Straight, No Chaser In the News: Abstinence-Only Education and Sexual Health

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In my capacity as a physician, when it comes to patients, I often say it’s not my job to judge but to treat. However, as a public health consideration it would be nothing short of unethical not to speak on certain matters that affect communities and entire nations.

For a long time, matters of health weren’t subject to the whims of politicians. As examples, matters of women’s health, immunizations and issues pitting corporate interests against the public’s health were generally settled in favor of science and health prevention and promotion. The United States not only valued education and science but led the way for the rest of the world to follow. The U.S. generally ascribed to the notion that “knowledge is power.” Unfortunately, whether due to religious, “freedom” or political considerations, recent trends have substantially altered this stance. The reasons why a change has occurred isn’t as important of a public health consideration as much as the fact that a change has occurred.

For example, you may or may not be aware of the presence of abstinence-only schools. Perhaps it would be one thing to promote an agenda-based education (or lack thereof) on the strict basis of religious preference, but in those examples in which people are actually attempting to argue opinions as if they’re facts is a bridge too far to cross (e.g. claims that abstinence-only educations are more effective than comprehensive sexual education). The problem with simply acquiescing those with the loudest screams in these matters is that neither science nor health is a matter of opinion. These decisions have consequences, and failure to follow the science has predictable consequences.

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So here we are with news this week from a rural town in Texas that features an abstinence-only school. The U.S. Centers for Disease Control and Prevention has announced an outbreak of chlamydia – 20 of the 300 students have tested positive for chlamydia (review this Straight, No Chaser post on Chlamydia for details on this sexually transmitted infection). In fact, the CDC is calling the outbreak “a health issue at epidemic proportions.”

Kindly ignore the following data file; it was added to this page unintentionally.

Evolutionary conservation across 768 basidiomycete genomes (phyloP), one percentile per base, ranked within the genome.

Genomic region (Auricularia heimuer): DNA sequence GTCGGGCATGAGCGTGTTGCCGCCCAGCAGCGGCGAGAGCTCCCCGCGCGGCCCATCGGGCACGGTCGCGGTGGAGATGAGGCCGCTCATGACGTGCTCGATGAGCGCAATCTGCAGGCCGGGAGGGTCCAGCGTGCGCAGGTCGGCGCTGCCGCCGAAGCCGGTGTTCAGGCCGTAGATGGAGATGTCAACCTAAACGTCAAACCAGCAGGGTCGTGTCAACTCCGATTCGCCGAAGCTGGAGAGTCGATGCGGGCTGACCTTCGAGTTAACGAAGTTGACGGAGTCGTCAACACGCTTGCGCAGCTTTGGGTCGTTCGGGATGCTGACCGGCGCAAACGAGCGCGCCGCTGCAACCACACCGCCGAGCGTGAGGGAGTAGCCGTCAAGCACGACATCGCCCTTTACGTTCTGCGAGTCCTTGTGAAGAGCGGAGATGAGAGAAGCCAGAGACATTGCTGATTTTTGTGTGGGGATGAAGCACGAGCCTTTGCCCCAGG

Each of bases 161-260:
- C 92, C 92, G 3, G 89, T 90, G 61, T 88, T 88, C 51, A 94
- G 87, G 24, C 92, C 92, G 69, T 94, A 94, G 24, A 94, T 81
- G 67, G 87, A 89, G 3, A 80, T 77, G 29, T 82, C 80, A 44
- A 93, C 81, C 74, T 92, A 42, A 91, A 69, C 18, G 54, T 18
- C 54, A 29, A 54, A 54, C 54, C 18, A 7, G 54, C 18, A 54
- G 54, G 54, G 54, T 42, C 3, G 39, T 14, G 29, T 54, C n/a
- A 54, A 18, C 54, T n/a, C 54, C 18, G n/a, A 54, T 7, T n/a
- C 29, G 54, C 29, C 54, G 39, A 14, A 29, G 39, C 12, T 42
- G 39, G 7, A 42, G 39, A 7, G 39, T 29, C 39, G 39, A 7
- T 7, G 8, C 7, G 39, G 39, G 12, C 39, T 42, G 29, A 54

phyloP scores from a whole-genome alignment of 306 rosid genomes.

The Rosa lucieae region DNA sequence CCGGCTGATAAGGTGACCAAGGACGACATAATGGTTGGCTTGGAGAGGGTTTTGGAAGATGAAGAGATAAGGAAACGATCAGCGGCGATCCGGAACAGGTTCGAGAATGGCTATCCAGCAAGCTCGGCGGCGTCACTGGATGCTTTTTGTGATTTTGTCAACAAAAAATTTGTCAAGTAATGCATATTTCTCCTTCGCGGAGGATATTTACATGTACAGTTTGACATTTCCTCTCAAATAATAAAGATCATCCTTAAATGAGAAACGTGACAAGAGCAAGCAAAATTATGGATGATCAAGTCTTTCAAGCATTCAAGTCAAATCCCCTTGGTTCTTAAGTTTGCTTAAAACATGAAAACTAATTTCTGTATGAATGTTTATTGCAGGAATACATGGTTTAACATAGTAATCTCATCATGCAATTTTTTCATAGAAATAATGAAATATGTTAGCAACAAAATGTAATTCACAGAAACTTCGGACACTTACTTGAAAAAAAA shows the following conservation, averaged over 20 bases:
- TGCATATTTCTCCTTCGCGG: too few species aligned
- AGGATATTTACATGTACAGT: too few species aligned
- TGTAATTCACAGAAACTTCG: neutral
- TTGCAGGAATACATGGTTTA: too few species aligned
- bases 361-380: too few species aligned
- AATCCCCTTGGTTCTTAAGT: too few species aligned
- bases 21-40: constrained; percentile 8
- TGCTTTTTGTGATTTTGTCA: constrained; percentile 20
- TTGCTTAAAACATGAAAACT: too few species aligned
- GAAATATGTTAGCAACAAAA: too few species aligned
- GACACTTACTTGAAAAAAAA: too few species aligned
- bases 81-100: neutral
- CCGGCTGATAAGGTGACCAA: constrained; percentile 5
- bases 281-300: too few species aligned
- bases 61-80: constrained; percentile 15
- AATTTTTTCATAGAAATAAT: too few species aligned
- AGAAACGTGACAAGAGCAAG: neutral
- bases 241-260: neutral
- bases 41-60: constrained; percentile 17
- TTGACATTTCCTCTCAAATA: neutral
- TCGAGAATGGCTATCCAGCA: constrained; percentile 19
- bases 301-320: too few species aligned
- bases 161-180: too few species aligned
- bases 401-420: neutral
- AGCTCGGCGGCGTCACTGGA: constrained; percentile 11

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It’s an admirable goal to promote abstinence. It’s also admirable to promote sexual responsibility. It’s not admirable to deny education or to be oblivious to the fact that the average age of initial sexual activity is 12 years old. A posture of “if kids are not having any sexual activity, they can’t get this disease…that’s not a bad program” is unbecoming of an educator or school superintendent, particularly for a disease that leaves up to 20% of untreated women sterile if they develop pelvic inflammatory disease (PID) as a result of contracting chlamydia. Sexual health prevention and promotion are not the same as promoting illegal or immoral behavior. Considerations of promoting abstinence and sexual education are not mutually exclusive.

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It is past time to acknowledge that the consequences of denying education in the pursuit of abstinence are as consequential as promoting promiscuity. For the record, it is a matter of fact, not opinion, that those educated in abstinence-only schools have higher rates of sexual activity, teen pregnancy and sexually transmitted infections.

Shouldn’t facts matter?

I’ll leave you with this thought: is it a greater sin for a teenager to be human or for adults to knowingly expose children to conditions that could leave them scarred for a lifetime?

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